IA: One bit that really stands out is that scene where the family enter Sinai after it’d been occupied. There they are, sat on a tank, watching all the wreck and ruin of the war – that’s one place where Aviv Aldema created a whole war world which we hear echoing in the background. The party scene also has a touch of the surreal, as does Aviva’s death. I should also commend the excellent job that was done on the colour, led by Tomer Bahat who, on top of being a brilliant colourist is apparently also a top-notch restorer who added so much more to the film – even after Yoav Shedema had already done such a meticulous job of preserving and cleaning up the footage, which is why it looks so damn good on a big screen.
Can you take us through the process of working on the footage with a colourist?
IA: First and foremost, we chose a reference shot; meaning, one shot that we both felt captured the whole film.
Which one was that?
IA: The one after Andrew’s birth when Fay comes home with him in her arms – and there’s that scene where we see her put him in a carrycot. Something about the colourfulness of it all really grabbed us. Another reference shot is from the blue scene where we see Uni and Aviva swimming – there, we chose to go super blue because it is sort of a dream sequence as we get to see Aviva there, even though at this point she’d already died.
At what point did you start interviewing the family members?
IA: Right the start, the first time we went down to Eilat. In fact, we were already seizing the momentum at that point, and a lot of what you hear in the film was taken from those first few interviews that allowed for this very unique openness and honesty to evolve. The vast majority of the family took part in those interviews.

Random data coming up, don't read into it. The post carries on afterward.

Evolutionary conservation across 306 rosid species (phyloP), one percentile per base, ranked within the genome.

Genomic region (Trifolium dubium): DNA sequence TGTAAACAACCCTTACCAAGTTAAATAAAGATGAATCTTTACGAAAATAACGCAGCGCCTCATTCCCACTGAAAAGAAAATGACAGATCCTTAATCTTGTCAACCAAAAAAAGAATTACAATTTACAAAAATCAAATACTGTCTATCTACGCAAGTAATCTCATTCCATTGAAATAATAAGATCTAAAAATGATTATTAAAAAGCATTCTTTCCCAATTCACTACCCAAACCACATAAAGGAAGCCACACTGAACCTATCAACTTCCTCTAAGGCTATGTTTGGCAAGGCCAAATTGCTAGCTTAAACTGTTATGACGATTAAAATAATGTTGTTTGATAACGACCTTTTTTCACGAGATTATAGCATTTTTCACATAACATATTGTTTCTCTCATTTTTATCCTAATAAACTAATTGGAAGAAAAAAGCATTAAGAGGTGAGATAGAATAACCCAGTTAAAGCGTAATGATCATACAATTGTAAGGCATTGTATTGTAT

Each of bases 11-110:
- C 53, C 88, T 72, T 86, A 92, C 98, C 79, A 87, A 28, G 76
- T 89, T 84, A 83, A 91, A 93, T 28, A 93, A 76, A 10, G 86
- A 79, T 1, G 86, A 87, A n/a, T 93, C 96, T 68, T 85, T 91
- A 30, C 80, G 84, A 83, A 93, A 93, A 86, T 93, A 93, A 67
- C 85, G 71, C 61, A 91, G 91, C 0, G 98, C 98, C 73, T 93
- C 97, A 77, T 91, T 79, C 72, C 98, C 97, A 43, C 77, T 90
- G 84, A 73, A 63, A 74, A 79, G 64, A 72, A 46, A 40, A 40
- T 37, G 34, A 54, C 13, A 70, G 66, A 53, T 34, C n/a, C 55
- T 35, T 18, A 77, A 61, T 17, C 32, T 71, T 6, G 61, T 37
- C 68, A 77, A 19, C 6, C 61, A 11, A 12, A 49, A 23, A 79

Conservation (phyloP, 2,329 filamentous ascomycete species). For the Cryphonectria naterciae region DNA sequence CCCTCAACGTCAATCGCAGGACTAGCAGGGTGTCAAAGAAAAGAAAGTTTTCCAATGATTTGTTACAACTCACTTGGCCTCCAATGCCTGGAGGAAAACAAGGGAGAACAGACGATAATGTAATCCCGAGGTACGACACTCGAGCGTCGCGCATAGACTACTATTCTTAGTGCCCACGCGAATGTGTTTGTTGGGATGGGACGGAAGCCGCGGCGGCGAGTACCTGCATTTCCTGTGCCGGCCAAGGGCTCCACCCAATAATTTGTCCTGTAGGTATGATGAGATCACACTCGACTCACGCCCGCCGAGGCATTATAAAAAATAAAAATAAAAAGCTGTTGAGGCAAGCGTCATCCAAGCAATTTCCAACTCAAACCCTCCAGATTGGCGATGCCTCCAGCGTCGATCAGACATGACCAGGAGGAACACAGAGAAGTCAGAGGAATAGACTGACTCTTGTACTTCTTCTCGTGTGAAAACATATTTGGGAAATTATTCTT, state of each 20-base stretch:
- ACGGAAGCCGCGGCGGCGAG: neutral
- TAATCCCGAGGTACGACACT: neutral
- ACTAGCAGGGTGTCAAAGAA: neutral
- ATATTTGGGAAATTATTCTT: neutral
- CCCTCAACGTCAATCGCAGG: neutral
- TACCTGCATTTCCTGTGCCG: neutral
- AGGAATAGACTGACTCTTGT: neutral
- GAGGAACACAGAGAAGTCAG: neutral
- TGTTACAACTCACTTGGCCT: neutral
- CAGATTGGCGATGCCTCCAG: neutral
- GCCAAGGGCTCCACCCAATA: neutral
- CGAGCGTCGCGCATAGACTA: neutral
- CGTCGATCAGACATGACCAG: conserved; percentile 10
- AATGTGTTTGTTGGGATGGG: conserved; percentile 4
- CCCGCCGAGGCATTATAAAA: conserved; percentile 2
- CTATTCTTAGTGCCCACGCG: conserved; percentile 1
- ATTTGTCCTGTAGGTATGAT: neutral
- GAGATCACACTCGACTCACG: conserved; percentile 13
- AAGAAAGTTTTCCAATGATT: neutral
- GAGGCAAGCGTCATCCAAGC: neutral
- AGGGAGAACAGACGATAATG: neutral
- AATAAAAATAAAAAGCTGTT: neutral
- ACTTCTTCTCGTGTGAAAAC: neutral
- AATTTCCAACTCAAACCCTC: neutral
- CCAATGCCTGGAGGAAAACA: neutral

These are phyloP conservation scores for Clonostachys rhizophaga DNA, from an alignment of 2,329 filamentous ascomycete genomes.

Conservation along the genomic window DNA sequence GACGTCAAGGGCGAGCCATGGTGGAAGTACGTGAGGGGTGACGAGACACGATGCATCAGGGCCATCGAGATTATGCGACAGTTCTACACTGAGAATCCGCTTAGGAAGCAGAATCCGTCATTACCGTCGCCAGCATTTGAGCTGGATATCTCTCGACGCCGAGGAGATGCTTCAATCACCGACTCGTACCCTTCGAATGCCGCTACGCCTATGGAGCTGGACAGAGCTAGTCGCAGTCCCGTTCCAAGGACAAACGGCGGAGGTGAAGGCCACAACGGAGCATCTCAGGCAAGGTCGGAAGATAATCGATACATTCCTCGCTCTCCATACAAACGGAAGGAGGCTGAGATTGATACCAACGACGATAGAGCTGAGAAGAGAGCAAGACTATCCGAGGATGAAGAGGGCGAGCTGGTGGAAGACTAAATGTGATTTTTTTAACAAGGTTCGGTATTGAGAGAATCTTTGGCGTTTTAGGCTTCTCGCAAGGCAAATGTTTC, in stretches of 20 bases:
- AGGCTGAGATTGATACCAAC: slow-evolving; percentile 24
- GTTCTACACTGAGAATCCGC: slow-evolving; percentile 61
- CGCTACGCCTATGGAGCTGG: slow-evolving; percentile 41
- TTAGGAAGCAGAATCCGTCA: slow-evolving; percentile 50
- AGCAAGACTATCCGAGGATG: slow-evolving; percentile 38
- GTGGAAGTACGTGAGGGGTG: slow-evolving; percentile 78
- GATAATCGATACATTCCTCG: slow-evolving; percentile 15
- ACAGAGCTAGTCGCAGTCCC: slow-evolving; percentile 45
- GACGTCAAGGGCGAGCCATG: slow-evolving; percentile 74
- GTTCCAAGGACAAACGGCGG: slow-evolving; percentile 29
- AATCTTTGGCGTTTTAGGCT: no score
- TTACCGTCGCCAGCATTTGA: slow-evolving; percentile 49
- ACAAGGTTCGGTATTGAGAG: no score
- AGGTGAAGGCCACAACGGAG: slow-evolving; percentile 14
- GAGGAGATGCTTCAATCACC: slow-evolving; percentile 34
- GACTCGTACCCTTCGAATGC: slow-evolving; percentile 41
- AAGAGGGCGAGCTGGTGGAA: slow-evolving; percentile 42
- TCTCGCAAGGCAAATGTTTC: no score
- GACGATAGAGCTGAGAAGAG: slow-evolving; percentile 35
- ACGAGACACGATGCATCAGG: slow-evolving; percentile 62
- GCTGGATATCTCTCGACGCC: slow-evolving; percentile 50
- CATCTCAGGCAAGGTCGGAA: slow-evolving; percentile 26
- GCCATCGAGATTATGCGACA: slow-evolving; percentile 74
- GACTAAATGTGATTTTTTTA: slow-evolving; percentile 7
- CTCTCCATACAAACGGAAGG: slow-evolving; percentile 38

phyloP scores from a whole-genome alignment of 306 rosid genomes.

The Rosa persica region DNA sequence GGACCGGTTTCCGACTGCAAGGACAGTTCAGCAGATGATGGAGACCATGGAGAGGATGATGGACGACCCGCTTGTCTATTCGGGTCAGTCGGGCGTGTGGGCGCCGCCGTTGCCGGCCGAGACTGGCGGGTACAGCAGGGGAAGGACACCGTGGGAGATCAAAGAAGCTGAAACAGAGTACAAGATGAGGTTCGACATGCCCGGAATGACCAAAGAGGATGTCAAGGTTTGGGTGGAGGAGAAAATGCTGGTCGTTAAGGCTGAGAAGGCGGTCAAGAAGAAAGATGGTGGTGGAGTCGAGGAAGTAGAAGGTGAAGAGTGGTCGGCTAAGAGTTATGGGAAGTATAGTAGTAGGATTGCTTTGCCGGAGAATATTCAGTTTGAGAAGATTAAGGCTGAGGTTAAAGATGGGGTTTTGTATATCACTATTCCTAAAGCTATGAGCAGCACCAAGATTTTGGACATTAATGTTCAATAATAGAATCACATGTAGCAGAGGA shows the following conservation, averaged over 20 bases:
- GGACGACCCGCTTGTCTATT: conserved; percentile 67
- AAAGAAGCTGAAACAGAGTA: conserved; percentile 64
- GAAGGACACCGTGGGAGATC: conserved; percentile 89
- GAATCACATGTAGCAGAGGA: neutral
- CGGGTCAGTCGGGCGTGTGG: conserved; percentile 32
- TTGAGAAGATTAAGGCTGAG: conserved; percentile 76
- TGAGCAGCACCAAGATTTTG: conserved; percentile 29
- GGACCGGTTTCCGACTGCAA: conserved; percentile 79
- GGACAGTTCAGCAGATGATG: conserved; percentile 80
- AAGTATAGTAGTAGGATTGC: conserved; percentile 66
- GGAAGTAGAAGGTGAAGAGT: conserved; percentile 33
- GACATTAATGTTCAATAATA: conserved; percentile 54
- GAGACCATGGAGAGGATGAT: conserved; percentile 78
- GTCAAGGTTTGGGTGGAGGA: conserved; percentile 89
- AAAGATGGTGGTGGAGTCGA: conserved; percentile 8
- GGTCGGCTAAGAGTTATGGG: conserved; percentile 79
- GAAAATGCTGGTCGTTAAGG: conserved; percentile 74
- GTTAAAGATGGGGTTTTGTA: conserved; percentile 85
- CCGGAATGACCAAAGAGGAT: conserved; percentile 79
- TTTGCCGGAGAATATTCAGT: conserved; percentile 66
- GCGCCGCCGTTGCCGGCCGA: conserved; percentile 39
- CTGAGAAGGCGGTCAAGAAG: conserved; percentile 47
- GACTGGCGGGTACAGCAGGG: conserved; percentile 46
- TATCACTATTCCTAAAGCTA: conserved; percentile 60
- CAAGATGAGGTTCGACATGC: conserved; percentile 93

Is there anything you ended up leaving out of the film which you felt might have been too personal?
MZ: The film’s overall tone is derived from a philosophy that both Itamar and I share: we do not fight the characters. We’re there to make a film that stays true to who they are. During the interviews, we did dig deeper and asked questions about each family member’s coping with Aviva’s death and Dolly’s adoption but for us, the film’s ultimate mission statement has always been about getting this family archive out of storage and telling the story of the Morrises who, on the one hand, are an extraordinary family but at the same time, are also just like everyone else’s, in a way.
The personal is also the most universal.
MZ: Ain’t that the truth. Through the Morrises’ extraordinary private archives and family code, the film broaches some pretty heavyweight subjects such as loss and adoption but above all else, it puts the gap between what is shot and what is said into such sharper focus – not to mention the emotions and questions it stirs up.
In my viewing experience, it felt like I was collecting all these question marks along the way, and at the end of the film I found myself looking back and saying, “right, I’ve got a truckload of question marks.”
MZ: I would say that this ‘truckload of question marks’ is the answer to your [earlier] question – in terms of what we thought the viewers might find interesting. Because for us, if a viewer walks out with a truckload of question marks, then that means the film will stay with them and they’ll carry on looking for answers in their own life.
IA: Meital and I have this code which we refer to as ‘passport stamping.’ When you start working on a film, especially a documentary, you know you’re a starting a process that’s going to take a few years. Our experience has meant that over time, we’ve developed this mechanism that gets us to stop, take a beat, and think whether we’re going to go ahead and get this passport stamped. And with the Morrises, it was clear to us, pretty much from square one, that we were going to stamp the passport and go on this journey with them, questions notwithstanding.
As co-creators, how do you decide which footage makes it into the film? For instance, Andrew’s birth.